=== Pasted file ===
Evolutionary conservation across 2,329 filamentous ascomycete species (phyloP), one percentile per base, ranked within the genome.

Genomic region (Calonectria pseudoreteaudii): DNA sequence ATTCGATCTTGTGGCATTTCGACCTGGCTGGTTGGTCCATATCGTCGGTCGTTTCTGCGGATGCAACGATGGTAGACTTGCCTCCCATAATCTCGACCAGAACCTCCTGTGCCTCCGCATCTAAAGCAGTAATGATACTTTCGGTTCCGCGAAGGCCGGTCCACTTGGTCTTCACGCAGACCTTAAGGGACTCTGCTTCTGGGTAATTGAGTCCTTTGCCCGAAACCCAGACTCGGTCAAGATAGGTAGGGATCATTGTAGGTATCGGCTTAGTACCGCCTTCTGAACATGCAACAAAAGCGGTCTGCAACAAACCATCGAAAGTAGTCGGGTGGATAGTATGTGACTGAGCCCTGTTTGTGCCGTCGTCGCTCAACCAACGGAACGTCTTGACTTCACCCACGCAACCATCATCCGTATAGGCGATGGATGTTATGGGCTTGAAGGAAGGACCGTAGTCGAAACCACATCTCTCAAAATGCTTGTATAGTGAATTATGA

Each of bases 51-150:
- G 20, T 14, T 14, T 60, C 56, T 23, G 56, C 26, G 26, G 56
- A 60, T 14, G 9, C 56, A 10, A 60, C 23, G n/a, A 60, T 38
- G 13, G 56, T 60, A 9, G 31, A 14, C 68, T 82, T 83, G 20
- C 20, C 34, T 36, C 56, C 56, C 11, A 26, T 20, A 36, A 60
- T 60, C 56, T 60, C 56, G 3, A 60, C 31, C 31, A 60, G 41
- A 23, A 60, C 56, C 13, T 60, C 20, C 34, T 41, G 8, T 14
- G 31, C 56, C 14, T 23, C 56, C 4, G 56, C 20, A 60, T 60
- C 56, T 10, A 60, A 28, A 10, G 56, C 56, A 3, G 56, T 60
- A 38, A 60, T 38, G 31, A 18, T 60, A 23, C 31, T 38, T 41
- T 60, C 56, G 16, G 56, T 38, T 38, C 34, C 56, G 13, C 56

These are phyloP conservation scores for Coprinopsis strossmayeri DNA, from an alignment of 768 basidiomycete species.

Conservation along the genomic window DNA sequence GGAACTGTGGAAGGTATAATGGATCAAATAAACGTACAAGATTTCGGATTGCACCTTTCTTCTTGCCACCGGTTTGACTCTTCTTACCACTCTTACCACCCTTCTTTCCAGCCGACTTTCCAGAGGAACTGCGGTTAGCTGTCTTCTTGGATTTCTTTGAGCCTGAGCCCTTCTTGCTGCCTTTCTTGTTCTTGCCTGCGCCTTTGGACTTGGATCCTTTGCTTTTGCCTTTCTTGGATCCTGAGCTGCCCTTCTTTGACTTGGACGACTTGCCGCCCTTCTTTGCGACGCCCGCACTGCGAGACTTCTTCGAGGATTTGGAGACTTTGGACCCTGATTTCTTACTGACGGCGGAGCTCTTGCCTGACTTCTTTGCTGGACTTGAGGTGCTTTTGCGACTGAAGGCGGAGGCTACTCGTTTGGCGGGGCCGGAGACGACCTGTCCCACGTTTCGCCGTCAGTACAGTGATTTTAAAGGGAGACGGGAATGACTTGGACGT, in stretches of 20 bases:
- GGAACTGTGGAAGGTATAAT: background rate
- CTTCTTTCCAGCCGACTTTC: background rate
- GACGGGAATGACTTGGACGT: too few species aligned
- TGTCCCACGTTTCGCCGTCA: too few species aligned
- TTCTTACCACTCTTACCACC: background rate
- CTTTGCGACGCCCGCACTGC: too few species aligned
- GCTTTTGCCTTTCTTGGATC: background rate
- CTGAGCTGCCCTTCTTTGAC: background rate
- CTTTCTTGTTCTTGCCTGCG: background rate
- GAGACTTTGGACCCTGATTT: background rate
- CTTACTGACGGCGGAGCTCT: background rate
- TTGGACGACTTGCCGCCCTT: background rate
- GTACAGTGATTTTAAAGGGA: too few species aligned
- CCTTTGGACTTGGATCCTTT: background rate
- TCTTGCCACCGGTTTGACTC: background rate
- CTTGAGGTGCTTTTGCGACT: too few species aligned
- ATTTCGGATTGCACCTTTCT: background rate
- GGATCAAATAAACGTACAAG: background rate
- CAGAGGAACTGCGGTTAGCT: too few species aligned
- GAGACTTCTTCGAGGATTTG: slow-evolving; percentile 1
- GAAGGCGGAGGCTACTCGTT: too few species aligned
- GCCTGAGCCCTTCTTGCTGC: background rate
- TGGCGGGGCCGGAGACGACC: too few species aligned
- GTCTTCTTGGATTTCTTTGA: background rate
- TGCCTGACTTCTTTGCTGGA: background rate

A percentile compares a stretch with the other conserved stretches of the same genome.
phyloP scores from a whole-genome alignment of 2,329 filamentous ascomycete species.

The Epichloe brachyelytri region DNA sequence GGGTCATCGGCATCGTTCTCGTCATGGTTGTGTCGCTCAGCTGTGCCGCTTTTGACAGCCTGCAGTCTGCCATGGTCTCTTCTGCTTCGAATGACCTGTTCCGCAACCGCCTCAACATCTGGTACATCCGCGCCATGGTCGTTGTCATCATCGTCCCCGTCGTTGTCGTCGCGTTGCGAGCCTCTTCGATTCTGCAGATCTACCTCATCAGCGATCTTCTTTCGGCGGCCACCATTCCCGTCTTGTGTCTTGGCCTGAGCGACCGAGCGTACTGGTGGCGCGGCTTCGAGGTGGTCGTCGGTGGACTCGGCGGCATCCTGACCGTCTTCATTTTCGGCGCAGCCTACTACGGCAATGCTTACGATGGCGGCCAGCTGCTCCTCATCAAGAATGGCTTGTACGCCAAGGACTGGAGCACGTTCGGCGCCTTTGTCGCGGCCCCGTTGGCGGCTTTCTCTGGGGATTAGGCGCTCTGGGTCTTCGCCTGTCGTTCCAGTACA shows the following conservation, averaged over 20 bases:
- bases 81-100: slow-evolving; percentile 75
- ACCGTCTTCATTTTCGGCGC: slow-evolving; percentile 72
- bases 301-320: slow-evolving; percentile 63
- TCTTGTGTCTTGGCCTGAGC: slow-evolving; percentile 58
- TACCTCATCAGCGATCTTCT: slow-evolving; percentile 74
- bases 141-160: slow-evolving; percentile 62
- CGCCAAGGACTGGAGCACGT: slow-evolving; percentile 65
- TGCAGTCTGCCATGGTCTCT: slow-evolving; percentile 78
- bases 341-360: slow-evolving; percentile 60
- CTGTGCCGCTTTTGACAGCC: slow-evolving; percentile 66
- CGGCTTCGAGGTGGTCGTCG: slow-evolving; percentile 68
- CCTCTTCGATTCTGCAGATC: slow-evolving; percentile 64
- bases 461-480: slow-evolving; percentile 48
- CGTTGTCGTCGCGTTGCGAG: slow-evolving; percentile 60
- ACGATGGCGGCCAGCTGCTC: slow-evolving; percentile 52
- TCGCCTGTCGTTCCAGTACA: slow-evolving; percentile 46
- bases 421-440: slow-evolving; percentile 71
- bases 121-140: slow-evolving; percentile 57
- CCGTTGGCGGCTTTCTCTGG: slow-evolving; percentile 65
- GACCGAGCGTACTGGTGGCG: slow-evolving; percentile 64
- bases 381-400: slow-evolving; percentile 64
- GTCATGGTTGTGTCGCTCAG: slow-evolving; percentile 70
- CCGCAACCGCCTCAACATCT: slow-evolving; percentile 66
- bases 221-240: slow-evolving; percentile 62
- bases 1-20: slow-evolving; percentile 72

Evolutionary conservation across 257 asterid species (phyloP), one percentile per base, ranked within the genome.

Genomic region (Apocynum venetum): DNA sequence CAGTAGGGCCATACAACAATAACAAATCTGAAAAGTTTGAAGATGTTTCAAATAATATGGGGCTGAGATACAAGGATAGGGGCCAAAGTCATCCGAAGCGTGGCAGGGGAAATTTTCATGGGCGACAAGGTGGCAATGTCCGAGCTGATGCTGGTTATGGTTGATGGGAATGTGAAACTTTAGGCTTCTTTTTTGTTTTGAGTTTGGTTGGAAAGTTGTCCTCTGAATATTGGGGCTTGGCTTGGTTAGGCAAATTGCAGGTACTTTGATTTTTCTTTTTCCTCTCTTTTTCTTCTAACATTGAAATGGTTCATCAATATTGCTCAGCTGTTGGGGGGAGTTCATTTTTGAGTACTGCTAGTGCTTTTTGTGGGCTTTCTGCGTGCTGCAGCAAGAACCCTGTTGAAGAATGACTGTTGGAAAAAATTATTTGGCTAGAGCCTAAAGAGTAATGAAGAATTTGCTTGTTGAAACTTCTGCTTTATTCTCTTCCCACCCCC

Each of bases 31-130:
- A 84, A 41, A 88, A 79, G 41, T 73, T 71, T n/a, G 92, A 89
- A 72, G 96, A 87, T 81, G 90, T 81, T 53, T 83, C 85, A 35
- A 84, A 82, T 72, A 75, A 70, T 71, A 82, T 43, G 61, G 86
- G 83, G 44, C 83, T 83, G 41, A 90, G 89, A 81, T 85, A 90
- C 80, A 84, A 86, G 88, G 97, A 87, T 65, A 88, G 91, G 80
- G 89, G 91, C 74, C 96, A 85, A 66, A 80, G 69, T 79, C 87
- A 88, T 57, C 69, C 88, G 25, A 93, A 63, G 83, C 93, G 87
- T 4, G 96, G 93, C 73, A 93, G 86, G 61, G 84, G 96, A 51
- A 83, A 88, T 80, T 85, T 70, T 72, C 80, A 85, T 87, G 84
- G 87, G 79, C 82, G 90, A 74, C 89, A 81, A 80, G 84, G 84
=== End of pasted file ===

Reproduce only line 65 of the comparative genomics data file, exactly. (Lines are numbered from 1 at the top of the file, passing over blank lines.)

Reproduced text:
- GTCATGGTTGTGTCGCTCAG: slow-evolving; percentile 70